As I said, Pir Vilayat defied easy categorization. We normally expect people to be a certain way and not two ways at once! Yet, it was these extraordinary and often baffling incongruities that made up much of Pir Vilayat’s being and charisma.  

He was a child of mixed race parents, living in Europe (a place neither of his parents were born in)  As a brown-skinned  little boy, he was a bullied outsider and  later at times as an adult was treated  like a second class citizen.  (I remember him telling me about the taunts his fellow classmates hurled at him, “do you eat with a knife and fork?”) . At the same time, he had the shelter of  very loving parents who offered him not only an earthly  family to belong to, but also in the radiance of his father, Hazrat Inayat Khan – a great awakened being-, he found a sense of belonging  to a home beyond this world.  

When Vilayat was 11, just before his father left for India and died there, he was given a public blessing and the charge to carry on his work.  At around 15 or 16 Vilayat, with this immense weight on his frail shoulders, and without the means or knowing how he would accomplish this mission…, kneeled as a knight and pledged himself to the service of the Message of love, harmony and beauty that his father had brought to the west. For a moment, imagine yourself at 15 taking on the gravity of such a commitment.

Later Pir Vilayat would often quote Goethe “What you inherit from your father must first be earned before it’s yours.”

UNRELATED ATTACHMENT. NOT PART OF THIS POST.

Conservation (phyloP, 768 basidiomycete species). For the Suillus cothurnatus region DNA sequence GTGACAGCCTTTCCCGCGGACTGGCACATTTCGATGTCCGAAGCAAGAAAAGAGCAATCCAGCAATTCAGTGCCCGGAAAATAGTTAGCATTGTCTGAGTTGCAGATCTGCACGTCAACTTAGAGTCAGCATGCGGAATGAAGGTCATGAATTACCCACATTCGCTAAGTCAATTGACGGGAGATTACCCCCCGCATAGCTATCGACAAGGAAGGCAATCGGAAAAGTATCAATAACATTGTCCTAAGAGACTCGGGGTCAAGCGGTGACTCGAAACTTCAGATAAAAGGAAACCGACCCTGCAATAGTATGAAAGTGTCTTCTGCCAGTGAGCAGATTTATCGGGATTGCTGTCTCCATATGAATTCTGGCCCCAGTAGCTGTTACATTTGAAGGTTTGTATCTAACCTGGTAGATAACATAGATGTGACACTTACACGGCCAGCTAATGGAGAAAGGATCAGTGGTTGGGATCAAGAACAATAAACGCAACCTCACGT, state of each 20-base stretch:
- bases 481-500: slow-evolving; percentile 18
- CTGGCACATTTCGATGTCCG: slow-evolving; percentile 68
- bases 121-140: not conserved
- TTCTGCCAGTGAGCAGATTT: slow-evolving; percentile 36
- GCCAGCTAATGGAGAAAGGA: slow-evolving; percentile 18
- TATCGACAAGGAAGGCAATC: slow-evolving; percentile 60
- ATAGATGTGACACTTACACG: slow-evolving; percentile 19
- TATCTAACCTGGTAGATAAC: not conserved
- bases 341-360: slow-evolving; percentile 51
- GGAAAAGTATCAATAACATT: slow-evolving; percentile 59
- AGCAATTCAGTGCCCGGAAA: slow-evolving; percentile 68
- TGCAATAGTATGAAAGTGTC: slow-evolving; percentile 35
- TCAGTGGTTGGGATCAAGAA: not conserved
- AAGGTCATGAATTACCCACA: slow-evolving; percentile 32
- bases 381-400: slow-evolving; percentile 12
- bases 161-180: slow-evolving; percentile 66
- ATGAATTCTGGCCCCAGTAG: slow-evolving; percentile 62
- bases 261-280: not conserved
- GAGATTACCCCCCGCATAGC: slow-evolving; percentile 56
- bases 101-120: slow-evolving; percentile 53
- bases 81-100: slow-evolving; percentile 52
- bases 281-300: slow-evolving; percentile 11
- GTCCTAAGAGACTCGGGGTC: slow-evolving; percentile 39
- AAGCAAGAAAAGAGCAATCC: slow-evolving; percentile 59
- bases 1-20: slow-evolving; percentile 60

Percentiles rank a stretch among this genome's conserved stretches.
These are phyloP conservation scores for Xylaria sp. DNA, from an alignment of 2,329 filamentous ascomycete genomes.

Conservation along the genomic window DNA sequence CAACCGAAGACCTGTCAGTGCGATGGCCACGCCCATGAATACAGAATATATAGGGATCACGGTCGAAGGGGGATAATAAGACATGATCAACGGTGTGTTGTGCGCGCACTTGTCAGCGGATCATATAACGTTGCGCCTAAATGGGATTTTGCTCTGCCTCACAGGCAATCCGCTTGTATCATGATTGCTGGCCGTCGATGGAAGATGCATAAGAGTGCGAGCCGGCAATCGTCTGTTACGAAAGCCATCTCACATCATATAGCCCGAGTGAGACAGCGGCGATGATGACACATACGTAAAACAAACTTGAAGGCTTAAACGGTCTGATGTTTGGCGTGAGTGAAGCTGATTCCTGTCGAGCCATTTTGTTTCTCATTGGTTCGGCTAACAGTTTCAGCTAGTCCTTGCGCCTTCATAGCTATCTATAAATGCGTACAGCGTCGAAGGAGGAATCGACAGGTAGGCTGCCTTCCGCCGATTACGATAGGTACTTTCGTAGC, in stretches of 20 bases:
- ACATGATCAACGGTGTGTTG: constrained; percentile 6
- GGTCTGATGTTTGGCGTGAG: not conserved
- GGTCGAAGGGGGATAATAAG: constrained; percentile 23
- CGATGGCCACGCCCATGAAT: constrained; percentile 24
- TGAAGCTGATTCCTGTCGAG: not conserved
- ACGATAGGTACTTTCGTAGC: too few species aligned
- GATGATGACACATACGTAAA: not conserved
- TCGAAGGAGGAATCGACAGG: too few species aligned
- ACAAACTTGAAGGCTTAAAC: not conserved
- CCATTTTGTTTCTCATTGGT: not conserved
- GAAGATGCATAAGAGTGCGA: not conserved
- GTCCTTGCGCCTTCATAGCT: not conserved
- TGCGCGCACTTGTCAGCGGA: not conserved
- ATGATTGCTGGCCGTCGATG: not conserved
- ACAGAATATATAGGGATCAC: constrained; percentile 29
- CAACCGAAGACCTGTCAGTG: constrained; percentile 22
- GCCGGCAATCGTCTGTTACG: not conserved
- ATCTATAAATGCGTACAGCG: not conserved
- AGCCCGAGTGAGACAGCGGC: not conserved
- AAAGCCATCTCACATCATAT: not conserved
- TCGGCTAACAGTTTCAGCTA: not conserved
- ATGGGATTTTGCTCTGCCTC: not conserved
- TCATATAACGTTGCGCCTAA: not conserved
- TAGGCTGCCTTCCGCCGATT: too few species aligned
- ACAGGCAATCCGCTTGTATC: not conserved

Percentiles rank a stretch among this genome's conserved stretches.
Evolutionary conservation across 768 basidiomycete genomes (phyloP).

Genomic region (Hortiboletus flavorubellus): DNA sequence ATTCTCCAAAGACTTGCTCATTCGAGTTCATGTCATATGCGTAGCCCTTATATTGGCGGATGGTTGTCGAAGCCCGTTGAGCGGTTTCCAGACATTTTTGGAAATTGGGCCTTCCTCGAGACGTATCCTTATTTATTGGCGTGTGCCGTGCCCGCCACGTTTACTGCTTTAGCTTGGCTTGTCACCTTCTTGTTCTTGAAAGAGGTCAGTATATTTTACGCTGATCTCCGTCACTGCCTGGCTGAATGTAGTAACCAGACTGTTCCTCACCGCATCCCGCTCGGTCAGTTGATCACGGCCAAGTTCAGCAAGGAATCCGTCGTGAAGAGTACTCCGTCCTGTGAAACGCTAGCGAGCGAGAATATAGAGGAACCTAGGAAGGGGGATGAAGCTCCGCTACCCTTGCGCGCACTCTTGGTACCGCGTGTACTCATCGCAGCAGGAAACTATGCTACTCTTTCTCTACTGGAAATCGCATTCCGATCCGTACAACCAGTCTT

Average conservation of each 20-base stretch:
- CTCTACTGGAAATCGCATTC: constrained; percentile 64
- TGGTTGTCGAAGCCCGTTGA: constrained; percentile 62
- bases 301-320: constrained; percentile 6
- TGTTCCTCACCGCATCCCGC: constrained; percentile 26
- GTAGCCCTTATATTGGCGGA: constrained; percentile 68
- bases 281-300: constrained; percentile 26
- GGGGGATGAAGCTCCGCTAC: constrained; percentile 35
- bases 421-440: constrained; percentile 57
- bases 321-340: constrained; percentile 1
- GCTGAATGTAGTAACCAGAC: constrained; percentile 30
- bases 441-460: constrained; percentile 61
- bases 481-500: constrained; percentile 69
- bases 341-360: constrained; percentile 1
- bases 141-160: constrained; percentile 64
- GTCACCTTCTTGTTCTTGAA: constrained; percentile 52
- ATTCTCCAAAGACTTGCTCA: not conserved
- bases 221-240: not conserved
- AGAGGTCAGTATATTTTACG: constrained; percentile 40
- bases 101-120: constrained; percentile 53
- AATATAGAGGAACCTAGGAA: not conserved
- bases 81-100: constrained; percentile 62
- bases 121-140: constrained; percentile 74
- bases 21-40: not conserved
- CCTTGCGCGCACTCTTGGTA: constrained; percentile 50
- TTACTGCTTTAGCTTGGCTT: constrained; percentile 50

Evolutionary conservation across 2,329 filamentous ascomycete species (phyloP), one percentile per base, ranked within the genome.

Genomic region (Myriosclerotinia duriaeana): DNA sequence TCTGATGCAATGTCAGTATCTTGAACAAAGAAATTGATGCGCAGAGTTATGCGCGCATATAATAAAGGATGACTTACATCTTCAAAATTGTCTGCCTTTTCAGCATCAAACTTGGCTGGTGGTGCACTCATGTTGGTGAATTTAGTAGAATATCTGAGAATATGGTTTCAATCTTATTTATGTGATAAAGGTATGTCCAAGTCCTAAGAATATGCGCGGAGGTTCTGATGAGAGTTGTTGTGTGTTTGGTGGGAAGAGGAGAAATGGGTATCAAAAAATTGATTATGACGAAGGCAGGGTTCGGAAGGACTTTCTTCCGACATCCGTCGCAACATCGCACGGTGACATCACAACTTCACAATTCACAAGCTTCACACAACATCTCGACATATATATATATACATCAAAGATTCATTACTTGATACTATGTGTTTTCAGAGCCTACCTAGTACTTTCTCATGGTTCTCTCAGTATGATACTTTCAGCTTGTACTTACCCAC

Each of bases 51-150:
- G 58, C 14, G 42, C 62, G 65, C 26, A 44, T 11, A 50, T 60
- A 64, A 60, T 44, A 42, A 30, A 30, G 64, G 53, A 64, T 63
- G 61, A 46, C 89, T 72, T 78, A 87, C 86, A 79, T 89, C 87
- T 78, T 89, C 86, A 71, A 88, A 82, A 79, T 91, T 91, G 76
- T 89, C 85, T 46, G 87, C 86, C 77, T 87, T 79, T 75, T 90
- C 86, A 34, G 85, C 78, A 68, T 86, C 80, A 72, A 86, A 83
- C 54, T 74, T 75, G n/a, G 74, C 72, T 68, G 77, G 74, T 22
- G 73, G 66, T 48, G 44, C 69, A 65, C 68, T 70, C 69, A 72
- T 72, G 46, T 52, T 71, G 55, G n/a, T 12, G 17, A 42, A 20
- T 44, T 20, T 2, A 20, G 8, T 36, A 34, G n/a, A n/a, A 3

Great strength and vulnerability lived together in Pir Vilayat. As a spiritual master, he was an exemplar of strength, mastery, and steadfastness. His life was an expression of perseverance. He simply never gave up. Despite the many difficulties, opposition and even failures, to the end of his days, he remained true to the knightly vow he made kneeling as a 16 year old boy.

Having great power and mastery did not mean that he did not also feel vulnerable at times. He lived with a broken heart.  As a British naval officer in WW2 on a minesweeper (one of the most dangerous war time jobs) his ship was hit and capsized, killing many of the men.  After the war, he tragically lost both his fiancé and his best friend and sister Noor.  Later as a journalist he courageously became a whistleblower when he chronicled the atrocities inflicted on Algerians by French armed forces. As a result, he was ordered to leave France. 

Pir Vilayat experienced the worst of humanity, but his special power was his capacity to allow the light to shine through his broken heart, and that light became a beacon for others to follow.